To quote the most boring version of a Jerry Seinfield stand-up, “What’s the deal with virtual internships?” Like everything this past year there was the good, the bad, and the lonely. 

The good: I interned this summer at Spark Foundry, a media marketing agency based in New York City. I was based in Philadelphia, PA; Providence, Rhode Island; and Estero, Florida. If this internship was totally in-person I wouldn’t have been able to accept it and probably never would have thought to apply for it. Everyone I worked with had been working virtually since last March, so they were used to it. All of them were nice, understanding, and very accommodating. When my initial manager left the company halfway through my internship, my two closest team members went above and beyond to help me out. With everyone’s help I was exposed to a lot of interesting projects, and learned skills that went beyond what Temple has taught me. 

Now onto the bad and the lonely (which are really the same thing): working online was tough for me. It felt awkward to be inserted into a team of people with their own workflows, preferences, and attitudes, while not being able to actually meet them in person. Talking to people only in meetings meant I had to get to know everyone through the context of work alone, with personal anecdotes rarely slipping through. In addition, there was some downtime where I felt like I was just waiting around, with nothing to do and no one to talk to.

Don’t get me wrong; I had a great time throughout my internship. As I said earlier, everyone was super supportive and went out of their way to help me out. I was welcomed and made connections that will (fingers crossed) last a long time. But if you have the chance to work remotely and find yourself feeling as I did, here are three tips to break through the wall of loneliness:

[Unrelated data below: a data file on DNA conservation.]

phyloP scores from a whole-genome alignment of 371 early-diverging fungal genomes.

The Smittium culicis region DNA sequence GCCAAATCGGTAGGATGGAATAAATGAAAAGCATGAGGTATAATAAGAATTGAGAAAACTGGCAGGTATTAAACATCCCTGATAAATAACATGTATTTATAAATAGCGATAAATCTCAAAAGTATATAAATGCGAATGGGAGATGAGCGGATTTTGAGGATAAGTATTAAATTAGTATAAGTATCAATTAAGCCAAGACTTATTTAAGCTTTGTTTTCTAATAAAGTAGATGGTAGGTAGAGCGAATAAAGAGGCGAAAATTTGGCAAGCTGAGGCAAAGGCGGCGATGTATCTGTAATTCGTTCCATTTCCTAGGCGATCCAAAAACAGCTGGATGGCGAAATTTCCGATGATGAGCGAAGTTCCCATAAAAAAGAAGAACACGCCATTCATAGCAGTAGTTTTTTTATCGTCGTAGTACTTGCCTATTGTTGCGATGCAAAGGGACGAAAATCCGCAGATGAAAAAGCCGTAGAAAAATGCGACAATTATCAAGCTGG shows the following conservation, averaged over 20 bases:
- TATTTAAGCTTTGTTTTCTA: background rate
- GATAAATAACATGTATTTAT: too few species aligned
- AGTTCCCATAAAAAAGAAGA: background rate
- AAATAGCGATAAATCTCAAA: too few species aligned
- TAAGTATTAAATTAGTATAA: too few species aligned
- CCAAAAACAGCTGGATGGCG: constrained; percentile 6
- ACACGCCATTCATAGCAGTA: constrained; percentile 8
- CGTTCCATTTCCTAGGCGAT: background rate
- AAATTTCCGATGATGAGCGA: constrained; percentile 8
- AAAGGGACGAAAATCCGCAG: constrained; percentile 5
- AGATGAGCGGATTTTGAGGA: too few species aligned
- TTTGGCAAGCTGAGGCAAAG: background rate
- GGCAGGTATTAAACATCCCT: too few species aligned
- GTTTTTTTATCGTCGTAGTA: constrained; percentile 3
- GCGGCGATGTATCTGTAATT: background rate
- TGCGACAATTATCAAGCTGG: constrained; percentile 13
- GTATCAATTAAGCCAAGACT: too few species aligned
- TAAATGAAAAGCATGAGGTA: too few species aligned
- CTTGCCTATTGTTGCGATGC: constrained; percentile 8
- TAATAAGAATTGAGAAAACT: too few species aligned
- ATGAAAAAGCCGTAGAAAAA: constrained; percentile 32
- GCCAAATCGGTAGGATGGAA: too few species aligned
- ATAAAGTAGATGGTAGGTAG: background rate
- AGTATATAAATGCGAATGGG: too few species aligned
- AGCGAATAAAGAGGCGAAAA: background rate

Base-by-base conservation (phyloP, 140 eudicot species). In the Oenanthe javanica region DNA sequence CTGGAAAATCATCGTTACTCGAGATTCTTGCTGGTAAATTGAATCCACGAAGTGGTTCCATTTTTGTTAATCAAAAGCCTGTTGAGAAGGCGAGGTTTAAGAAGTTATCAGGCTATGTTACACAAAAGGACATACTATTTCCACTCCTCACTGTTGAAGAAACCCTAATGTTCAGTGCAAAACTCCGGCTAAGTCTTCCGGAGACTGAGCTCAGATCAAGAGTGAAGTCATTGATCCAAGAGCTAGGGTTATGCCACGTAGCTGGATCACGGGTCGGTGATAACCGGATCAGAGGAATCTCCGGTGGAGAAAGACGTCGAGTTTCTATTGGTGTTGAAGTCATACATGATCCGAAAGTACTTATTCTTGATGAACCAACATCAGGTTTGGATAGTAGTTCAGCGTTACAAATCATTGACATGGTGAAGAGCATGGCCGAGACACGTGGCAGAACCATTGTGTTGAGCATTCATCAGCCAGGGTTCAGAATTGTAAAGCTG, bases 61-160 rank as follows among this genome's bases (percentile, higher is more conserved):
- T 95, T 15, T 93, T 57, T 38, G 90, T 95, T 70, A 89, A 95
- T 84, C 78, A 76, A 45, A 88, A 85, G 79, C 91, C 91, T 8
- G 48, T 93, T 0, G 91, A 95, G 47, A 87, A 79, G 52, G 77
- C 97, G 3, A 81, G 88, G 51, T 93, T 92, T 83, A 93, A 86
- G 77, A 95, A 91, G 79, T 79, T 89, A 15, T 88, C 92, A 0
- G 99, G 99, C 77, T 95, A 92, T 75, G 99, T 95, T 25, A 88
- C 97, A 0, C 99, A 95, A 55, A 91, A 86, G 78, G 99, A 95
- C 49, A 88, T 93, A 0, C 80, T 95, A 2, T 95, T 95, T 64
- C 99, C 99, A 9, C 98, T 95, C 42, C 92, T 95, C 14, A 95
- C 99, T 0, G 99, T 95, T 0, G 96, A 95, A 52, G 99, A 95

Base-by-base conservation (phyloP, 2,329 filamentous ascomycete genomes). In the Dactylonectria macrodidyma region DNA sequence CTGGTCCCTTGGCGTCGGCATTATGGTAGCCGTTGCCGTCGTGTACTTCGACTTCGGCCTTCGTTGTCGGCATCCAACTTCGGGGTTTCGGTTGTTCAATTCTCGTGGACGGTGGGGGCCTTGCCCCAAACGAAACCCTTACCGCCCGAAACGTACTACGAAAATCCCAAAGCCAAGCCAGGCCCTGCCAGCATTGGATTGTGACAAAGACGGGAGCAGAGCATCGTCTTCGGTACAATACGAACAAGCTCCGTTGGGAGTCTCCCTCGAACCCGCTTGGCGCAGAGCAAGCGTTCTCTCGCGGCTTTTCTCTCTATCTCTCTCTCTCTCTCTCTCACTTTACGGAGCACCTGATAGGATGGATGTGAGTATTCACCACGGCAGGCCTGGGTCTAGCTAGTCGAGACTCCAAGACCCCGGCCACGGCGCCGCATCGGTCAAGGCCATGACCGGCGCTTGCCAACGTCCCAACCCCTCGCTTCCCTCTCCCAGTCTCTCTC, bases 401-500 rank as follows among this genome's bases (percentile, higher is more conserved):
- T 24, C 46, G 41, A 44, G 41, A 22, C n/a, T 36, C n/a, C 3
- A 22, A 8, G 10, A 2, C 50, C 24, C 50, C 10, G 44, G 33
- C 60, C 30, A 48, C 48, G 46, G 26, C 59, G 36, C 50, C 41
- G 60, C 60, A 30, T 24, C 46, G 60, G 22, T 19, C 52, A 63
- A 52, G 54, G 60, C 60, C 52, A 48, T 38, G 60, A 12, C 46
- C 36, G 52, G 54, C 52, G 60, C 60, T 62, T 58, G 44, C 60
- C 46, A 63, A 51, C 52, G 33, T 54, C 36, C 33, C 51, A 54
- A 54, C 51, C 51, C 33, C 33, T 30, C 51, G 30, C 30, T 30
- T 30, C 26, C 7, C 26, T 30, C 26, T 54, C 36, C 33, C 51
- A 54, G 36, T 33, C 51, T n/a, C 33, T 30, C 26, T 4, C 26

1. Seek out one-on-one time with people you think are interesting. People love talking about themselves. If you ask for fifteen minutes to get to know someone, in person or online, odds are they will say yes. After you talk to them you should feel much more comfortable when interacting with them during a meeting or while working on a project. If they say no, who cares… you’ll only see them on Zoom anyway! 
  2. Ask serious questions. If what someone said is unclear to you, or you’re interested in a topic and want more information: ask! Trying to figure out the how and the why behind work will reflect well on you. It could open doors for new interesting work, and/or create connections you wouldn’t have made otherwise. 
  3. Keep a list of everything you’ve worked on. This was one of the best pieces of advice I got before my internship began. Not only did it fill dead time during the day, I used the list to remind myself that I have been doing interesting work and I have been learning, even if it feels like a bit of a slog in the moment. Best of all, this list will help you fill out your resume for future opportunities.